Written by David Holland
Spider-Man 2 follows on the success of the first installment. Tobey Macguire, Kirsten Dunst, James Franco, and JK Simmons are all back, along with Alfred Molina as Doctor Octopus. Sam Raimi is back to direct, keeping up his tone from the previous film.
This movie is a great example of a middle chapter. I have written before that it is possible to take the second installment of a trilogy too seriously, but this movie balances the increasing tension with humor and heartfelt moments. This film follows up on Norman Osborn’s dying wish, that Peter not tell Harry the truth about the Green Goblin’s identity, and instead leaves Harry believing that Spider-Man murdered his father. Having taken control of his father’s company, Harry takes a risk on Otto Octavius’s clean energy experiment, and that risk spirals out of control to create Doctor Octopus.
Spider-Man 2 pulls from classic storylines, like “Spider-Man No More!” and confront Peter’s increasing difficulty balancing his two lives as Spider-Man and Peter Parker. Aunt May is getting evicted, he loses his job, and the love of his life gets engaged to a freaking astronaut! And things get worse for the hero too. In the Spider-Man cartoon, the titular hero used to run out of web when it was convenient to the story for him to be plunging toward his death. But in this movie the webs are part of his innate powers, and are linked to his confidence, so when he loses his confidence he loses his power. Only when he accepts his dual responsibilities as both Peter Parker and Spider-Man, can he fulfill either role well.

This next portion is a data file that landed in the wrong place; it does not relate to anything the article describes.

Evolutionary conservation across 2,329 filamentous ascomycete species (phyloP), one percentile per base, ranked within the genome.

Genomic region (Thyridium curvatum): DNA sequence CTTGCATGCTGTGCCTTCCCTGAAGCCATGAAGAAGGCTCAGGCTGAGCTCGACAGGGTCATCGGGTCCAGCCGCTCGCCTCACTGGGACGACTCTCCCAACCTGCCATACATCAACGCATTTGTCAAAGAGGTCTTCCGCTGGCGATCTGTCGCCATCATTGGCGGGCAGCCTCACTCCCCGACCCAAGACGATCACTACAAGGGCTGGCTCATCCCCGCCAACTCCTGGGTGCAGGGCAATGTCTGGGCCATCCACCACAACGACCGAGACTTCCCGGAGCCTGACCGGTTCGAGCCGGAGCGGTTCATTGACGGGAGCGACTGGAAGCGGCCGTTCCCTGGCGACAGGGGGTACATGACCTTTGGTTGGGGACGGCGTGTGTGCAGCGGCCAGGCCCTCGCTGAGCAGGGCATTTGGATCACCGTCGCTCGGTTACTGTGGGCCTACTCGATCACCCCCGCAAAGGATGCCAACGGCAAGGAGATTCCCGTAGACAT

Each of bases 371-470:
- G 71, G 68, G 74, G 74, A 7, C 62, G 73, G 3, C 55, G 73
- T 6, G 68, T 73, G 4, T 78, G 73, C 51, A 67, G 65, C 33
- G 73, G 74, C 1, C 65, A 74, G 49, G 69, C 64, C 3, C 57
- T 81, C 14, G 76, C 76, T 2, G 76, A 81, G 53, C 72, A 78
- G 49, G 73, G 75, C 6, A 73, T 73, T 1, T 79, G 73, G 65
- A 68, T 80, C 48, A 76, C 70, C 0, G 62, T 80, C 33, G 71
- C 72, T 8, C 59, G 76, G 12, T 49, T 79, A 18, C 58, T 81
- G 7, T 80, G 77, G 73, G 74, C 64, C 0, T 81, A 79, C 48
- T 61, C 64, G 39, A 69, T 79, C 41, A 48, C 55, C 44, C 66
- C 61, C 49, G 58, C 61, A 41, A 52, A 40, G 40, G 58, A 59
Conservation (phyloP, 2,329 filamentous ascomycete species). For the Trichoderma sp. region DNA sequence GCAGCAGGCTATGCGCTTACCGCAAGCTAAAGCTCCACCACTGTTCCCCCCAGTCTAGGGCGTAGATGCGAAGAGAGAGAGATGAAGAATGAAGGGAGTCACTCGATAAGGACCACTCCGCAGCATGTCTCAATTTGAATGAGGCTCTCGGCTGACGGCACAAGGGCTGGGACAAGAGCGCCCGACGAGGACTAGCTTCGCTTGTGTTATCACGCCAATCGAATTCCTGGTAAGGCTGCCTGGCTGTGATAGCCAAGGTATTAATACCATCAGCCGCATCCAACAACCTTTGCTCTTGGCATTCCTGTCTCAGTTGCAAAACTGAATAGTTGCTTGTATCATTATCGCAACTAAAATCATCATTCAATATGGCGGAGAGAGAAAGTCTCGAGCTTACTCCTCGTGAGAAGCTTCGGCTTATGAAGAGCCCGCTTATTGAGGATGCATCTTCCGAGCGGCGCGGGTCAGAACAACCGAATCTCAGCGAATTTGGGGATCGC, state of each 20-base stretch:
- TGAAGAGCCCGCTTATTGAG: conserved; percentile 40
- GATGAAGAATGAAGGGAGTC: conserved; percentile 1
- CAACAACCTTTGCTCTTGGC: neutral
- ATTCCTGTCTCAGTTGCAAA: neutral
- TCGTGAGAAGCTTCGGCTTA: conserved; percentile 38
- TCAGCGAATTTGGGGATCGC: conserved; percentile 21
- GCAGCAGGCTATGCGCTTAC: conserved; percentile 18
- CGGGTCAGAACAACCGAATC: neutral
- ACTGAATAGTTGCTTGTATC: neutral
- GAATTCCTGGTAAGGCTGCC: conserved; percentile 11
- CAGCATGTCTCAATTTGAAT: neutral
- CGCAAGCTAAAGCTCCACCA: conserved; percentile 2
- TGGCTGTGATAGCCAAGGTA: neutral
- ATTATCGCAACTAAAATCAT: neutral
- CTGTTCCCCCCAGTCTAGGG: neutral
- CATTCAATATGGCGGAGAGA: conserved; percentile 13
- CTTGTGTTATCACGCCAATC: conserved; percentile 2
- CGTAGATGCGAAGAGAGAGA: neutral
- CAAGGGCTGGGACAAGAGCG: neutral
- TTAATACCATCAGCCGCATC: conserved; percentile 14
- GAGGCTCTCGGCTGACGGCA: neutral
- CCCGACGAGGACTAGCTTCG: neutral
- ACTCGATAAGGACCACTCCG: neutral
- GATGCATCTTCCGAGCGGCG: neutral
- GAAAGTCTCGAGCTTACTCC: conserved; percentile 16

In one moment, while trying to solve his identity crisis, Spider-Man nearly kills himself trying to save a train full of New Yorkers. He loses his mask and takes on a deeply religious pose in the process, creating a meaningful moment between the Friendly Neighborhood Spider-Man and the Friendly Neighborhood he saves.
There’s not a lot to complain about in this film, and you know I tried. I don’t love an “everything goes wrong for the hero until the last ten minutes” story, so there’s certainly cringeworthy moments like when Peter can’t get to MJ’s performance on time or when he and Aunt May fight, but in the end everything comes together. Of course, things do get a little campy, like when Doctor Octopus robs a bank by pulling literal bags of cash out of an old-timey vault, so he can fund his experiments in an abandoned warehouse like a Scooby-Doo villain. But “camp” is sort of what we come to Sam Raimi’s “Spider-Man” movies for, so it’s not really anything worth dwelling on. Like “X-Men”, the sequel is an improvement on the original, and a set up for…….disappointment in the third installment.
Spider-Man 2 is the best of the Tobey Maguire trilogy. It’s entertaining – with a hero you root for, a single villain who carries the action, and it ties up the loose ends while still setting up for a third chapter.